On Ruby’s tenth birthday everything changed. She survived the strange disease that killed most of America’s children, but she and the others emerged with something far worse: frightening abilities they could not control. So she was sent to Thurmond, a brutal government “rehabilitation camp.”
Now sixteen, Ruby barely escapes Thurmond with her life. She is on the run, desperate to find the only safe haven left for kids like her—East River. She joins a group of kids who have escaped their own camp. But Ruby can’t risk getting close with them.
She thinks arriving at the East River will solve her problems, but it turns out the sanctuary is not what it seems. With so many people and groups in play and wanting to use her, Ruby will be faced with a terrible choice, one that may mean giving up her chance at having a life worth living.
It took me a little while to get into this book. It started slow and I wasn’t really hooked until halfway through. That being said, once I was hooked I couldn’t put it down. Like I stayed up reading this way too late into the night and immediately picked up the next book Never Fade.
The Darkest Minds is a dystopian and the world Alexandra Bracken creates is just terrifying but so real and a possibility at the same time. Maybe this is me just over drawing because of current events, but some things are even so real because they seem a part of our actual history. For example, the kids who survived the disease and have powers are put into camps. The camps are horrible. Think labor, cruelty, punishment, death. They separate the kids by color based on their power.
I found the power system very interesting. Reds can control fire, Yellows control electricity, Oranges can control people’s minds, those three are considered the most dangerous. Then there are Blues who have telekinesis and Greens I believe are good at tech and puzzles.
I wasn’t sure about the whole IAAN thing though. It’s either the kids that died had this disease called IAAN and were dying because of it or the kids with powers had IAAN and that’s how they lived and got their powers. Really it might be my fault for not paying great attention when it came to those parts. Either way, it was interesting because just this age range of kids got the powers or died, but then the government’s and adult’s reactions to children are just horrible. Like they’re kids.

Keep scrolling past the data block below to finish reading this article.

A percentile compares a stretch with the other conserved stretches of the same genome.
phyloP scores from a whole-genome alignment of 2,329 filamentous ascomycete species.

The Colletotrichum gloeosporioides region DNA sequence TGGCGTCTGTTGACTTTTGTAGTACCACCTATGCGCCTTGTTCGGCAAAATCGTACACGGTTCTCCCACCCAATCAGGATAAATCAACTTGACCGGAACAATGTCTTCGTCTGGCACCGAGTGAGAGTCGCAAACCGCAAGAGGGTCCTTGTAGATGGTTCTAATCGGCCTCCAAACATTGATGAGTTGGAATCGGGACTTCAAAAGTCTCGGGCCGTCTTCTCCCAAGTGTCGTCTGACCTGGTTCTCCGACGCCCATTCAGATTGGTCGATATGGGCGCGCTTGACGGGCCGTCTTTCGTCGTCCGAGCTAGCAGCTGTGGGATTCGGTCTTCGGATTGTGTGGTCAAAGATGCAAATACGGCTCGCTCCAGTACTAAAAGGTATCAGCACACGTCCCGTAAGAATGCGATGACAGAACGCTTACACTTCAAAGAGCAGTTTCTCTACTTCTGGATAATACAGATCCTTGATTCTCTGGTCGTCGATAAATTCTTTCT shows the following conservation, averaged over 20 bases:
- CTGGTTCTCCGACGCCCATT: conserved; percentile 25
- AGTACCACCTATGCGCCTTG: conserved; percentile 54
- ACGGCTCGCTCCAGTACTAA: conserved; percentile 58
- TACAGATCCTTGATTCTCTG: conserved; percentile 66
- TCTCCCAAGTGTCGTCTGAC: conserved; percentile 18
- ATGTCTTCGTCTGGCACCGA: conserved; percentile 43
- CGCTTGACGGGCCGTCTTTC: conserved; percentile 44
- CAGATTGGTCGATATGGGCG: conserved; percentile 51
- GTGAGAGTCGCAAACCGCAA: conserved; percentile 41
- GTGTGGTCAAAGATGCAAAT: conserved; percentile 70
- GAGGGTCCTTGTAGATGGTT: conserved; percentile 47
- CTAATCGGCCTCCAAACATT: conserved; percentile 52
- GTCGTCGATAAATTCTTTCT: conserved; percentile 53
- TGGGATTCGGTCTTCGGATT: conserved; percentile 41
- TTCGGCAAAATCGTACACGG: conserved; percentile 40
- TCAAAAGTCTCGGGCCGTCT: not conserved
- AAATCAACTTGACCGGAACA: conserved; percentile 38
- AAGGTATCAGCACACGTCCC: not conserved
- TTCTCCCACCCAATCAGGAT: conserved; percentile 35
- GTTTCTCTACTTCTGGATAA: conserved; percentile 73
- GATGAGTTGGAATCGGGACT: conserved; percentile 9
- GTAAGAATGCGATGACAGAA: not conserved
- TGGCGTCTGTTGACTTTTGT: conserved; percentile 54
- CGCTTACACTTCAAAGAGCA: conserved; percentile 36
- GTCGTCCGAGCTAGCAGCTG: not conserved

Speaking of the government, basically we’re in a (maybe not so distant) future really shitty America. We have no money, have sealed ourselves off, people don’t have homes or jobs, and these kids are in camps, and everyone is being lied to by the president, who’s talked his way into three terms in office—you’re only supposed to get max two. And did I mention the White House/Senate buildings were attacked and destroyed and California succeeded. I personally loved the way Bracken sets this up because it felt real, plausible, and she didn’t really create this whole new way future world. This is a short time from now, and really she creates and constructs the world and everything in it so vividly and strong.
Then there’s these two different groups, and I loved how it’s not this one massive rebellion. There’s The Slip Kid, who’s this mythical Psi kid—the name for a kid with powers—that basically runs a Psi community, and takes care oft he kids but also can reconnect you with your family. Then there’s The Children’s League, which is an underground resistance forced. I like how neither group is entirely what they seem.
Then you got Ruby our main character. Her history is truly devastating. She’s been at one of the worst camps for the past six years, was turned in when she was ten. That, plus there’s some pretty rough experiences she had with her family before camp and her best friend at camp. She tries to keep herself isolated, but she can’t help care about others. She’s really loyal and protective to those she cares about it. I really liked her and felt where she was coming from.
I also liked that she’s not totally this “special snowflake” “chosen one” heroine in regards to her power. Yes, they’re special, but it’s not like only one with powers or those specific ones.
Basically things happen and Ruby ends up meeting this group of three other Psi Kids. Zu is this little girl, she’s a Yellow and for some reason doesn’t talk. She stole my heart, she is adorable and so sweet.
Then there’s Chubs, a nickname of course. He’s a bit distrusting as well as nerdy, but overall he is a real softy and a good friend. I just loved how he cares about certain people. He’s not outright or obvious about it, he shows his love and concern in his own ways.
Rounding out the group is Liam, who has a slight hero complex. He has that whole enigmatic leader thing going for him as well. I liked him as a character and thought his interactions with and reactions to Ruby were great and genuine. But sometimes he just felt too perfect/complex-y to me.
Overall, I really enjoyed this book and will definitely continue on with this series. I loved the blending of dystopian words with magical/power type elements and Bracken did it so well here. You can find The Darkest Minds on Amazon and the author at alexandrabracken.com.